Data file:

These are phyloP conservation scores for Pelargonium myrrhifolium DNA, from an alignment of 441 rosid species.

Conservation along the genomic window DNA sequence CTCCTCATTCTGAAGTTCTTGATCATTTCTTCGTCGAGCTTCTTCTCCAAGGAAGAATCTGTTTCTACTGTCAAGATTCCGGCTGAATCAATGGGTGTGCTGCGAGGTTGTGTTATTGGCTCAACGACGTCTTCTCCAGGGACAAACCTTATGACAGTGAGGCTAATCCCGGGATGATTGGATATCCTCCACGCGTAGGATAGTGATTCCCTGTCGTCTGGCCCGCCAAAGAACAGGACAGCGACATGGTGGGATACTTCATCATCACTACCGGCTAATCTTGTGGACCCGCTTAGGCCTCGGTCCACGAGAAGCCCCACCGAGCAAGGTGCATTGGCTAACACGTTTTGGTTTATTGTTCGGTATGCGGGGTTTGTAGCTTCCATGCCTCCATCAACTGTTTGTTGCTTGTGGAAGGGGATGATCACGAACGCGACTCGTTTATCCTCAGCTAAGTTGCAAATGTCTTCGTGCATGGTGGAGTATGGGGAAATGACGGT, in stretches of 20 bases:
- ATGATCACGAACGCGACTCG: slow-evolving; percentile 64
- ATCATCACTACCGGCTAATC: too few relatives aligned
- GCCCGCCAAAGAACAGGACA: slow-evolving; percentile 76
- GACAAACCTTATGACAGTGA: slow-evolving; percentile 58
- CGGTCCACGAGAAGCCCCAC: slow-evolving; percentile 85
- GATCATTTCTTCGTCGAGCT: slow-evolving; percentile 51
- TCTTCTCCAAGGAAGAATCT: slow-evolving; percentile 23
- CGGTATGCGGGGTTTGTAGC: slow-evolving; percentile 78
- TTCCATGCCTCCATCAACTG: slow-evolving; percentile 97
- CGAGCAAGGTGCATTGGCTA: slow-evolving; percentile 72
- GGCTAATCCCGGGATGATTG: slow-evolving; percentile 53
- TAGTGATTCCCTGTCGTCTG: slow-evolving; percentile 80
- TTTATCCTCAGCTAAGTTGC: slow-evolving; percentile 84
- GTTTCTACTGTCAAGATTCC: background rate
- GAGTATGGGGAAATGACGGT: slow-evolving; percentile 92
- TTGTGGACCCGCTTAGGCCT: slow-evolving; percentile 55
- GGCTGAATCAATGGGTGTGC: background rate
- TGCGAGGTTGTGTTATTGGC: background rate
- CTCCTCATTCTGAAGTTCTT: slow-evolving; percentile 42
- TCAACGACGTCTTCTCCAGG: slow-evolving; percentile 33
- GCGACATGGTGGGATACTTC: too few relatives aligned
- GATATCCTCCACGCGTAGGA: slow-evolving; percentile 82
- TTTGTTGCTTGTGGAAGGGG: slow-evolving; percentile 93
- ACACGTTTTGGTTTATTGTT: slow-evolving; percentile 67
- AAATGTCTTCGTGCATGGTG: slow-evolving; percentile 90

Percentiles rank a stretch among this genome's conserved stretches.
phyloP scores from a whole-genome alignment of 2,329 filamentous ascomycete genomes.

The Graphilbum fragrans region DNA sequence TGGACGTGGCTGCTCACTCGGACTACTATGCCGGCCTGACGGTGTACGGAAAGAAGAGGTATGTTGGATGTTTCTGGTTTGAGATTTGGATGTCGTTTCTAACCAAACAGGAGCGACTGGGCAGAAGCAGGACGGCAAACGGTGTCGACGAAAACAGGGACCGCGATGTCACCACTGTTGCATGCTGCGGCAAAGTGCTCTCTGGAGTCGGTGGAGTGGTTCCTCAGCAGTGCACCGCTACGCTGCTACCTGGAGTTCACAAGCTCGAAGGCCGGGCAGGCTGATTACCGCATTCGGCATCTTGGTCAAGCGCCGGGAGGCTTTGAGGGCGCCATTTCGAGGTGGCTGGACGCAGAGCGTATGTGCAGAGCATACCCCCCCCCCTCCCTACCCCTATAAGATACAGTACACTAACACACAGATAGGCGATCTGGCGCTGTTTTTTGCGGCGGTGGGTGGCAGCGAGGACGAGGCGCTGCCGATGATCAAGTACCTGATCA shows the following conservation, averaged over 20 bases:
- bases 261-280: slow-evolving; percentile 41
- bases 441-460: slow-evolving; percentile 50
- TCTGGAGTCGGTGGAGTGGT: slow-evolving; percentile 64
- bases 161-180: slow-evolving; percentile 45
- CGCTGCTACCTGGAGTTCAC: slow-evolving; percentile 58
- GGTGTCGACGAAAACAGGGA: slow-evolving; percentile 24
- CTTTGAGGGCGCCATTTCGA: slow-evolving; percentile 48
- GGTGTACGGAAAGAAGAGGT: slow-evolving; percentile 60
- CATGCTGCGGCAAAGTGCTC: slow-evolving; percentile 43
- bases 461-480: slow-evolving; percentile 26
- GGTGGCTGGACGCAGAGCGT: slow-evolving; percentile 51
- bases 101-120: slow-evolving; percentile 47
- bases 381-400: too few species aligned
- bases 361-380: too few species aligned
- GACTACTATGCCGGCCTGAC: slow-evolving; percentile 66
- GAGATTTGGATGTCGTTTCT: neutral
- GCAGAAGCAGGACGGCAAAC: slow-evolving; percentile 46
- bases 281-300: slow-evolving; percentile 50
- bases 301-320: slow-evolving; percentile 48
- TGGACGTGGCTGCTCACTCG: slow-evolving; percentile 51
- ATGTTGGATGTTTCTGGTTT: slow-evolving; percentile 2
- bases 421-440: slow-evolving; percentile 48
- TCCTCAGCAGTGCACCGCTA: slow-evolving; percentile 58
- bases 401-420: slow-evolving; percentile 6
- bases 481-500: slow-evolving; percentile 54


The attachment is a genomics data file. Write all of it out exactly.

These are phyloP conservation scores for Pelargonium myrrhifolium DNA, from an alignment of 441 rosid species.

Conservation along the genomic window DNA sequence CTCCTCATTCTGAAGTTCTTGATCATTTCTTCGTCGAGCTTCTTCTCCAAGGAAGAATCTGTTTCTACTGTCAAGATTCCGGCTGAATCAATGGGTGTGCTGCGAGGTTGTGTTATTGGCTCAACGACGTCTTCTCCAGGGACAAACCTTATGACAGTGAGGCTAATCCCGGGATGATTGGATATCCTCCACGCGTAGGATAGTGATTCCCTGTCGTCTGGCCCGCCAAAGAACAGGACAGCGACATGGTGGGATACTTCATCATCACTACCGGCTAATCTTGTGGACCCGCTTAGGCCTCGGTCCACGAGAAGCCCCACCGAGCAAGGTGCATTGGCTAACACGTTTTGGTTTATTGTTCGGTATGCGGGGTTTGTAGCTTCCATGCCTCCATCAACTGTTTGTTGCTTGTGGAAGGGGATGATCACGAACGCGACTCGTTTATCCTCAGCTAAGTTGCAAATGTCTTCGTGCATGGTGGAGTATGGGGAAATGACGGT, in stretches of 20 bases:
- ATGATCACGAACGCGACTCG: slow-evolving; percentile 64
- ATCATCACTACCGGCTAATC: too few relatives aligned
- GCCCGCCAAAGAACAGGACA: slow-evolving; percentile 76
- GACAAACCTTATGACAGTGA: slow-evolving; percentile 58
- CGGTCCACGAGAAGCCCCAC: slow-evolving; percentile 85
- GATCATTTCTTCGTCGAGCT: slow-evolving; percentile 51
- TCTTCTCCAAGGAAGAATCT: slow-evolving; percentile 23
- CGGTATGCGGGGTTTGTAGC: slow-evolving; percentile 78
- TTCCATGCCTCCATCAACTG: slow-evolving; percentile 97
- CGAGCAAGGTGCATTGGCTA: slow-evolving; percentile 72
- GGCTAATCCCGGGATGATTG: slow-evolving; percentile 53
- TAGTGATTCCCTGTCGTCTG: slow-evolving; percentile 80
- TTTATCCTCAGCTAAGTTGC: slow-evolving; percentile 84
- GTTTCTACTGTCAAGATTCC: background rate
- GAGTATGGGGAAATGACGGT: slow-evolving; percentile 92
- TTGTGGACCCGCTTAGGCCT: slow-evolving; percentile 55
- GGCTGAATCAATGGGTGTGC: background rate
- TGCGAGGTTGTGTTATTGGC: background rate
- CTCCTCATTCTGAAGTTCTT: slow-evolving; percentile 42
- TCAACGACGTCTTCTCCAGG: slow-evolving; percentile 33
- GCGACATGGTGGGATACTTC: too few relatives aligned
- GATATCCTCCACGCGTAGGA: slow-evolving; percentile 82
- TTTGTTGCTTGTGGAAGGGG: slow-evolving; percentile 93
- ACACGTTTTGGTTTATTGTT: slow-evolving; percentile 67
- AAATGTCTTCGTGCATGGTG: slow-evolving; percentile 90

Percentiles rank a stretch among this genome's conserved stretches.
phyloP scores from a whole-genome alignment of 2,329 filamentous ascomycete genomes.

The Graphilbum fragrans region DNA sequence TGGACGTGGCTGCTCACTCGGACTACTATGCCGGCCTGACGGTGTACGGAAAGAAGAGGTATGTTGGATGTTTCTGGTTTGAGATTTGGATGTCGTTTCTAACCAAACAGGAGCGACTGGGCAGAAGCAGGACGGCAAACGGTGTCGACGAAAACAGGGACCGCGATGTCACCACTGTTGCATGCTGCGGCAAAGTGCTCTCTGGAGTCGGTGGAGTGGTTCCTCAGCAGTGCACCGCTACGCTGCTACCTGGAGTTCACAAGCTCGAAGGCCGGGCAGGCTGATTACCGCATTCGGCATCTTGGTCAAGCGCCGGGAGGCTTTGAGGGCGCCATTTCGAGGTGGCTGGACGCAGAGCGTATGTGCAGAGCATACCCCCCCCCCTCCCTACCCCTATAAGATACAGTACACTAACACACAGATAGGCGATCTGGCGCTGTTTTTTGCGGCGGTGGGTGGCAGCGAGGACGAGGCGCTGCCGATGATCAAGTACCTGATCA shows the following conservation, averaged over 20 bases:
- bases 261-280: slow-evolving; percentile 41
- bases 441-460: slow-evolving; percentile 50
- TCTGGAGTCGGTGGAGTGGT: slow-evolving; percentile 64
- bases 161-180: slow-evolving; percentile 45
- CGCTGCTACCTGGAGTTCAC: slow-evolving; percentile 58
- GGTGTCGACGAAAACAGGGA: slow-evolving; percentile 24
- CTTTGAGGGCGCCATTTCGA: slow-evolving; percentile 48
- GGTGTACGGAAAGAAGAGGT: slow-evolving; percentile 60
- CATGCTGCGGCAAAGTGCTC: slow-evolving; percentile 43
- bases 461-480: slow-evolving; percentile 26
- GGTGGCTGGACGCAGAGCGT: slow-evolving; percentile 51
- bases 101-120: slow-evolving; percentile 47
- bases 381-400: too few species aligned
- bases 361-380: too few species aligned
- GACTACTATGCCGGCCTGAC: slow-evolving; percentile 66
- GAGATTTGGATGTCGTTTCT: neutral
- GCAGAAGCAGGACGGCAAAC: slow-evolving; percentile 46
- bases 281-300: slow-evolving; percentile 50
- bases 301-320: slow-evolving; percentile 48
- TGGACGTGGCTGCTCACTCG: slow-evolving; percentile 51
- ATGTTGGATGTTTCTGGTTT: slow-evolving; percentile 2
- bases 421-440: slow-evolving; percentile 48
- TCCTCAGCAGTGCACCGCTA: slow-evolving; percentile 58
- bases 401-420: slow-evolving; percentile 6
- bases 481-500: slow-evolving; percentile 54